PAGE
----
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News

How Hairpin Probe and Gold Gets Bad Bugs Glowing

Society For General Microbiology : 29 March, 2004  (Company News)
Using tiny amounts of gold and a genetic 'hairpin probe', US scientists have developed a sensor which will aid hospitals in the fight against serious infections such as Staphylococcus aureus, researchers from the University of Rochester, New York, will announce at the Society for General Microbiology's meeting in Bath.
The feat of micro-engineering is the latest response by medical researchers against the constant and continuing threat from hospital superbugs capable of causing life threatening infections in patients.

The scientists needed to develop an easy-to-use and inexpensive method to rapidly detect harmful organisms. Their solution may also provide doctors with new ways to identify and diagnose diseases.

'In our chip, a DNA hairpin probe carrying a fluorescent marker is attached to a tiny piece of gold. The gold normally short-circuits the fluorescent part of the probe, but when it detects a dangerous virus, fungus or bacterium, the probe attaches itself using the DNA', says Professor Benjamin L Miller of Rochester University, New York. 'As the probe attaches itself, the hairpin shaped DNA is straightened out, allowing it to fluoresce. We can immediately detect the glow using light sensitive equipment, warning us about the infection'.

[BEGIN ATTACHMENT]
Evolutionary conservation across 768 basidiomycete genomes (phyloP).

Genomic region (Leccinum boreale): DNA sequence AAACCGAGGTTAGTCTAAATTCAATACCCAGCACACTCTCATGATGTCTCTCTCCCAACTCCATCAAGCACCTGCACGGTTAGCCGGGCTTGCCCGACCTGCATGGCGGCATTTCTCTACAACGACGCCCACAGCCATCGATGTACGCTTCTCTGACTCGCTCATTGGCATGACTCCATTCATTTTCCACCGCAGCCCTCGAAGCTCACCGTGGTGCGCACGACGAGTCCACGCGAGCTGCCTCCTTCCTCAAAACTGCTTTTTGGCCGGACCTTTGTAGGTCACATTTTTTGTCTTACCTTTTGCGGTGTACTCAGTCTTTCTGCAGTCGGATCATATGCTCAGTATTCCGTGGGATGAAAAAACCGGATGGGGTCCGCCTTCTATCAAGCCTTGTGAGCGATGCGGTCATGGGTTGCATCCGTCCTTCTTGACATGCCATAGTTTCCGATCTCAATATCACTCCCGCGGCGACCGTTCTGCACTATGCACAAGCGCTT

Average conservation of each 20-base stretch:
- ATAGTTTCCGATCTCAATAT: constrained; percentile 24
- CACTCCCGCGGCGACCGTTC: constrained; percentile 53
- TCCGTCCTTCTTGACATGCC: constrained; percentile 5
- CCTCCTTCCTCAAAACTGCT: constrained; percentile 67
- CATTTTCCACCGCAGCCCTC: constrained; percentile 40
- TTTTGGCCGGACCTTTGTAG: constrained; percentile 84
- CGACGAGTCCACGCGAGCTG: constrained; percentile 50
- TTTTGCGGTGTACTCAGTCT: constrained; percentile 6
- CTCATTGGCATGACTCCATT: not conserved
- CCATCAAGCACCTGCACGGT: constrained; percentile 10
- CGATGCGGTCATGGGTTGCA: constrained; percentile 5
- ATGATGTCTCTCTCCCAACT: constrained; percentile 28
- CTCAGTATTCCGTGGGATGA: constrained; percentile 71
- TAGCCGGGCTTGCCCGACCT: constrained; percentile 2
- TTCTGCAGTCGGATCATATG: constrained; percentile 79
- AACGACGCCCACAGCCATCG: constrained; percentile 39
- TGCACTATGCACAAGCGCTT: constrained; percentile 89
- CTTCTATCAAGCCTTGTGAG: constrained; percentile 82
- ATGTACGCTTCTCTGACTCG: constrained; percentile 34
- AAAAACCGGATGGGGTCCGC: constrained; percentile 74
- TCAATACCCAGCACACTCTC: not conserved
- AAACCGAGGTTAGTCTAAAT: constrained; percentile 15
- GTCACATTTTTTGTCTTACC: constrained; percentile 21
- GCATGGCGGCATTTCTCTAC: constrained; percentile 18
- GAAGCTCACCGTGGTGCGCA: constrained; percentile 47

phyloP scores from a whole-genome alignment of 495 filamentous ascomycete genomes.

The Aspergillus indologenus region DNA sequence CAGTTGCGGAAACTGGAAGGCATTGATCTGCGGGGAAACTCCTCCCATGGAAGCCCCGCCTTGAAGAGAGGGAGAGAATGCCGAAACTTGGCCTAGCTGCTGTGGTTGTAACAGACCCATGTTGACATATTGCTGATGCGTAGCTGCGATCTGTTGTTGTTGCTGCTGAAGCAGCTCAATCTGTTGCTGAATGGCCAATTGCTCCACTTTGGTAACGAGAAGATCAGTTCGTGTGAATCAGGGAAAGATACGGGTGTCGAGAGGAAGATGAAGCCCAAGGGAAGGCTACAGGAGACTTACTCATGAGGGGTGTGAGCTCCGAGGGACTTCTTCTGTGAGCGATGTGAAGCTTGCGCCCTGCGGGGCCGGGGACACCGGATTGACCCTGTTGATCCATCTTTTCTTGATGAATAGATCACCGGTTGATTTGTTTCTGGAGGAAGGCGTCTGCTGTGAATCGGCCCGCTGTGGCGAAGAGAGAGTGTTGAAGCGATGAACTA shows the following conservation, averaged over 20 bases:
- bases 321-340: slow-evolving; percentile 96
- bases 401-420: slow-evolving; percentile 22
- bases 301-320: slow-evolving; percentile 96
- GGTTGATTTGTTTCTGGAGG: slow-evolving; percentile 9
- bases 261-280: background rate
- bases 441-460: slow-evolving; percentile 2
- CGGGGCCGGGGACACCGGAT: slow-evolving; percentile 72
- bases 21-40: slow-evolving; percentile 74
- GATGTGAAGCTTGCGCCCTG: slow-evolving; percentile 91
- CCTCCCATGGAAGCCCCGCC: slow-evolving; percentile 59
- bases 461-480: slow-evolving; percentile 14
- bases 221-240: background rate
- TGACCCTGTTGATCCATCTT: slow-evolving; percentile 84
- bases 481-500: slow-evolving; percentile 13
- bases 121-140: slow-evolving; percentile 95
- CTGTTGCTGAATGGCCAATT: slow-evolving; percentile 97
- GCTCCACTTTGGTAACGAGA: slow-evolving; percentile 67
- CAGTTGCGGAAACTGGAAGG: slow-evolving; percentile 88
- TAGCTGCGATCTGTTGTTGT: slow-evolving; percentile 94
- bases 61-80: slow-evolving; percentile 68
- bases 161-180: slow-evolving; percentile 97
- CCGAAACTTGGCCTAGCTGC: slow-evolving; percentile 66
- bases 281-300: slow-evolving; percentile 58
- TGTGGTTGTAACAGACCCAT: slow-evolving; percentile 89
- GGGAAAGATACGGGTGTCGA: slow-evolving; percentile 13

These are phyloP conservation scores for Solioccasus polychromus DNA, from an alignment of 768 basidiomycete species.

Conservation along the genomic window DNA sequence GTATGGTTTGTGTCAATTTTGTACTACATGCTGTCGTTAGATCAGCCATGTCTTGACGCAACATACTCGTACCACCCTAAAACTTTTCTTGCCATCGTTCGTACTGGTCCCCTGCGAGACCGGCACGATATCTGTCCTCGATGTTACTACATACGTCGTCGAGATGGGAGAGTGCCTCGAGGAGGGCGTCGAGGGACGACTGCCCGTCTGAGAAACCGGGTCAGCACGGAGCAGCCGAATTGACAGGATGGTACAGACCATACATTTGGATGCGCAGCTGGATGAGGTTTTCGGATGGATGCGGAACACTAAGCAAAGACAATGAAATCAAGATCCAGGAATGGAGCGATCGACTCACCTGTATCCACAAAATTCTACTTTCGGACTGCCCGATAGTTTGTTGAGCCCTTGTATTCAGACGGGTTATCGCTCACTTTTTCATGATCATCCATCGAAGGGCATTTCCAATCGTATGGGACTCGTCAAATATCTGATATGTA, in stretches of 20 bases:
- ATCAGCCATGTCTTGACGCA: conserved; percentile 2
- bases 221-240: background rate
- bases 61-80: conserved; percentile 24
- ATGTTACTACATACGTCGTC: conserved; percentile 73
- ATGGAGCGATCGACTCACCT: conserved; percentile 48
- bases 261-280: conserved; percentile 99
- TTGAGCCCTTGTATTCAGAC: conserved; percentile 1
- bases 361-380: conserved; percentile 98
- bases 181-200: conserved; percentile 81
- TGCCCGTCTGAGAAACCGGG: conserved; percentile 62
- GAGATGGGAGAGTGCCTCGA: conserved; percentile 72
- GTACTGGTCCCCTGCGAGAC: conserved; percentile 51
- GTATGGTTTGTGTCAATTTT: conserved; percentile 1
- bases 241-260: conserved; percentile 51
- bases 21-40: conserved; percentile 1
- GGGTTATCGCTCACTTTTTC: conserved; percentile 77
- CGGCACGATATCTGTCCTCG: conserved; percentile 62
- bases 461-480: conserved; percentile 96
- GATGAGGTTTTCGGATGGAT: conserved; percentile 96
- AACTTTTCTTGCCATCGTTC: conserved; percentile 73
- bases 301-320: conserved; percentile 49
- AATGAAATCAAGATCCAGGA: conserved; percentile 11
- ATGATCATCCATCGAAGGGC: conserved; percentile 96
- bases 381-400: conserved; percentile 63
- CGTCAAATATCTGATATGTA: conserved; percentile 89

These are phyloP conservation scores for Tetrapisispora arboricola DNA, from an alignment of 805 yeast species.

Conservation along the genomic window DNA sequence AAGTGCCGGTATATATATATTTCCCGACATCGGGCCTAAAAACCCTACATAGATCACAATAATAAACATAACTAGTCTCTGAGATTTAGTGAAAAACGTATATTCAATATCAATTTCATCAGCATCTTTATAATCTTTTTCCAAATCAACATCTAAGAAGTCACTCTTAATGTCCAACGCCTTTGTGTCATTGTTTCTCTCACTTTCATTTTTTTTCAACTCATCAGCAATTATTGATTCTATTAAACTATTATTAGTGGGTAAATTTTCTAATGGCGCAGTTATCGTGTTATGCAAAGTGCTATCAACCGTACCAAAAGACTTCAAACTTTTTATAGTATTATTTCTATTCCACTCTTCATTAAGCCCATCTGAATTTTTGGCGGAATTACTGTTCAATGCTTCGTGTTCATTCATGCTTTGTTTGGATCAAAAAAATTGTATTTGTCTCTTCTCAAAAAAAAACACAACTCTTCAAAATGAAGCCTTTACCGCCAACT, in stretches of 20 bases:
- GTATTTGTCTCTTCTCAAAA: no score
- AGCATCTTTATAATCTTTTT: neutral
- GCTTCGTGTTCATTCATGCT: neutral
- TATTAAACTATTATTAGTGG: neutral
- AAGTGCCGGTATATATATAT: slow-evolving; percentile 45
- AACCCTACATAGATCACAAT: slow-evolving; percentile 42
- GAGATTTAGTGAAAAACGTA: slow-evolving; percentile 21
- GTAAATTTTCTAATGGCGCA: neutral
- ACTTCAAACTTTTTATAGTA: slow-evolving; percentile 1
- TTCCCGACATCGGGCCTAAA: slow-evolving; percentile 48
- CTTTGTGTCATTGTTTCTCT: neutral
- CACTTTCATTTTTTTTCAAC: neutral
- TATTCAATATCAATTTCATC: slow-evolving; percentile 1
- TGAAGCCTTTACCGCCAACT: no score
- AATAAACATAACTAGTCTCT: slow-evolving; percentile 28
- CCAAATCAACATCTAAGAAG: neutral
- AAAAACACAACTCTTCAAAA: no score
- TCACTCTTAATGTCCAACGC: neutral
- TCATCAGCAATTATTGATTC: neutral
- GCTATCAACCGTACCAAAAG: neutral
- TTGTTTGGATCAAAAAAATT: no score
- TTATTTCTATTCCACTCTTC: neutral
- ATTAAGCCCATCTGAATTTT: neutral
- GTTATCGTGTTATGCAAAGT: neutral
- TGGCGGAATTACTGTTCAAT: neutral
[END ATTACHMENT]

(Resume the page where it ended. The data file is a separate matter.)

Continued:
So far the researchers have proved that the tiny device works in the laboratory, where it has already detected Staphylococcus aureus, a drug resistant strain of bacteria which is a major source of infections in hospitals. The early results are so promising however that the next step, to get permission to begin clinical studies, is already planned.

The system can selectively and sensitively detect the genetic fingerprint of target organisms without the need for the samples to be collected, processed and analysed in a laboratory, saving time in identifying dangerous infections.

'Our technology, and work by others, is pointing the way to new rapid diagnostics that will allow doctors to diagnose patients more rapidly and efficiently, and may also improve the precision with which they prescribe treatment', says Prof Miller.
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